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August 2007

Survive This: Sudden Illness on the Trail

Beware of dehydration when a sudden illness strikes.

Predicament: You’re two days into a weeklong trip when the mutiny in your bowels escalates to full-scale revolt. Now you can hardly walk–you’re doubled over with intense stomach cramps, and suffering from explosive diarrhea, a mild fever, and nausea. How does a tortured hiker find relief?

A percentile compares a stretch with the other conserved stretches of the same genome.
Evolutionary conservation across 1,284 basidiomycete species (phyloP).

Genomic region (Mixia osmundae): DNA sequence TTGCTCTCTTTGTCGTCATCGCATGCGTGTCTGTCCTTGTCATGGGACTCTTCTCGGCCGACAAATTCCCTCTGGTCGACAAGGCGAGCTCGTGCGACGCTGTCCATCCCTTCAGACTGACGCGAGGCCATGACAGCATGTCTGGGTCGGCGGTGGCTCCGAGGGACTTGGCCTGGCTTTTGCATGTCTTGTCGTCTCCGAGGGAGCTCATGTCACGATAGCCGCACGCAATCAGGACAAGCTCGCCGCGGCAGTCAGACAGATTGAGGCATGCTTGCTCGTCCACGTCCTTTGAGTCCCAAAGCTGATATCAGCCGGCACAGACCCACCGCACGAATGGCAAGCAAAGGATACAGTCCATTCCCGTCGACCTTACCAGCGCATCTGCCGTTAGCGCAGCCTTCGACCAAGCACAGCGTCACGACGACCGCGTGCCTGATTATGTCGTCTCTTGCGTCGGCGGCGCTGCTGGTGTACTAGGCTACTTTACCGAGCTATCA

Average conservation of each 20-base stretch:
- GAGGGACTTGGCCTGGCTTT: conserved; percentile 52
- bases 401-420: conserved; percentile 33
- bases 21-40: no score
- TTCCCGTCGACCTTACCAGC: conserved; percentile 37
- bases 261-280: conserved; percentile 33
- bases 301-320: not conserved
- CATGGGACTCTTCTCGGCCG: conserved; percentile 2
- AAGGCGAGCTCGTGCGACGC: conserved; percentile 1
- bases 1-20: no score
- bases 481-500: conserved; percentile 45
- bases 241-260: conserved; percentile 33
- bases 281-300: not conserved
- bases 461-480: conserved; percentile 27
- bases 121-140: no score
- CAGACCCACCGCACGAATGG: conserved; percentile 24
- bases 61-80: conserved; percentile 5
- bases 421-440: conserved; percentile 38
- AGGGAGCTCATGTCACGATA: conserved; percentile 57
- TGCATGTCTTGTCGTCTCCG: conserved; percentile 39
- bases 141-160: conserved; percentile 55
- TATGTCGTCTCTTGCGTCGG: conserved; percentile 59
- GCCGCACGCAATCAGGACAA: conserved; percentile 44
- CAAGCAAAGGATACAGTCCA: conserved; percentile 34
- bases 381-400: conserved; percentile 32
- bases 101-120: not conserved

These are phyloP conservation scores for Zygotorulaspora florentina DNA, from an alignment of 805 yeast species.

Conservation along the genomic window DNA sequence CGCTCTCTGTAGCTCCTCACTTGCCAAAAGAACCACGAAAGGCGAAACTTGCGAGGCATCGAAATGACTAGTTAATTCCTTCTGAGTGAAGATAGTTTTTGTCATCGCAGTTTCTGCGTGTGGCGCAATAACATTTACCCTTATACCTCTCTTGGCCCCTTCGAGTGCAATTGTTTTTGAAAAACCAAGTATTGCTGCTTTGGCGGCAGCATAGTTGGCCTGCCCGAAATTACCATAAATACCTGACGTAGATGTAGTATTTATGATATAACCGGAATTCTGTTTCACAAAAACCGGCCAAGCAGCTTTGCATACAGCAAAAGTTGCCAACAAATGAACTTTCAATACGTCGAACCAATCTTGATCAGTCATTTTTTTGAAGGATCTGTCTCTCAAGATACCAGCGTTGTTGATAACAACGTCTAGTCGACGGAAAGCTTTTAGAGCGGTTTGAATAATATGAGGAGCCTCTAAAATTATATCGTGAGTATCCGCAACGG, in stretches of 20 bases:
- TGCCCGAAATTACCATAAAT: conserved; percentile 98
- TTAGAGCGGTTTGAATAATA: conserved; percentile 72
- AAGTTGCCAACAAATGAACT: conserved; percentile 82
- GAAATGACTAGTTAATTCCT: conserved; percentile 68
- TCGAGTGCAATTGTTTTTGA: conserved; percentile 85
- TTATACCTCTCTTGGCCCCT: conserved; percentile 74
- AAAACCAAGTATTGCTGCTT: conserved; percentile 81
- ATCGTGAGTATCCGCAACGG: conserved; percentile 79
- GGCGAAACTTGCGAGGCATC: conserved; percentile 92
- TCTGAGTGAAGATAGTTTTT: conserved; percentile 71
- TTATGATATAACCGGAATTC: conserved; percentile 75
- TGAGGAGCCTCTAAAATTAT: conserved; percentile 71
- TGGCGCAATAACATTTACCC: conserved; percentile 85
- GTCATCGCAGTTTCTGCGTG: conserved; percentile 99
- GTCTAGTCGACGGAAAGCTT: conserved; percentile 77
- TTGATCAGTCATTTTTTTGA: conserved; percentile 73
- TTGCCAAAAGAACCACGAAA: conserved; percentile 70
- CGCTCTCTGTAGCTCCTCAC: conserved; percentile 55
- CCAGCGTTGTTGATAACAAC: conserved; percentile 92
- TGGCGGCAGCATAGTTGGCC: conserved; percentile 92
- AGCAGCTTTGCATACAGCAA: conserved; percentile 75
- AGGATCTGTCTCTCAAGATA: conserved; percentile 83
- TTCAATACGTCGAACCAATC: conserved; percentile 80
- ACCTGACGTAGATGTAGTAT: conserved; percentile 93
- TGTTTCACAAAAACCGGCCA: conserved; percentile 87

Lifeline: Your gut is a battlefield, and whatever the marauding invader–virus, bacteria, or parasite–the treatment is the same. Your biggest concern is dehydration. Most bouts of infectious diarrhea subside within 72 hours, so camp near a reliable water source and wait it out. Steadily sip water, along with a diluted energy drink to replace electrolytes. (A teaspoon of salt and 4 tablespoons sugar in a liter of water is also a good rehydration solution.) Avoid excessive sugar in snacks, which inhibits water absorption. Have your catholes dug ahead of time, and wash your hands after you use them. If you have a high fever and bloody stool, don’t take an antimotility agent like Imodium A-D, which can slow the purge of bad bacteria. You need an antibiotic. Reintroduce solid foods (the blander the better) as soon as symptoms start to ebb. Persistent fever, a swollen abdomen, and/or diarrhea for more than three days are signs of more serious trouble; evacuate and seek medical help.

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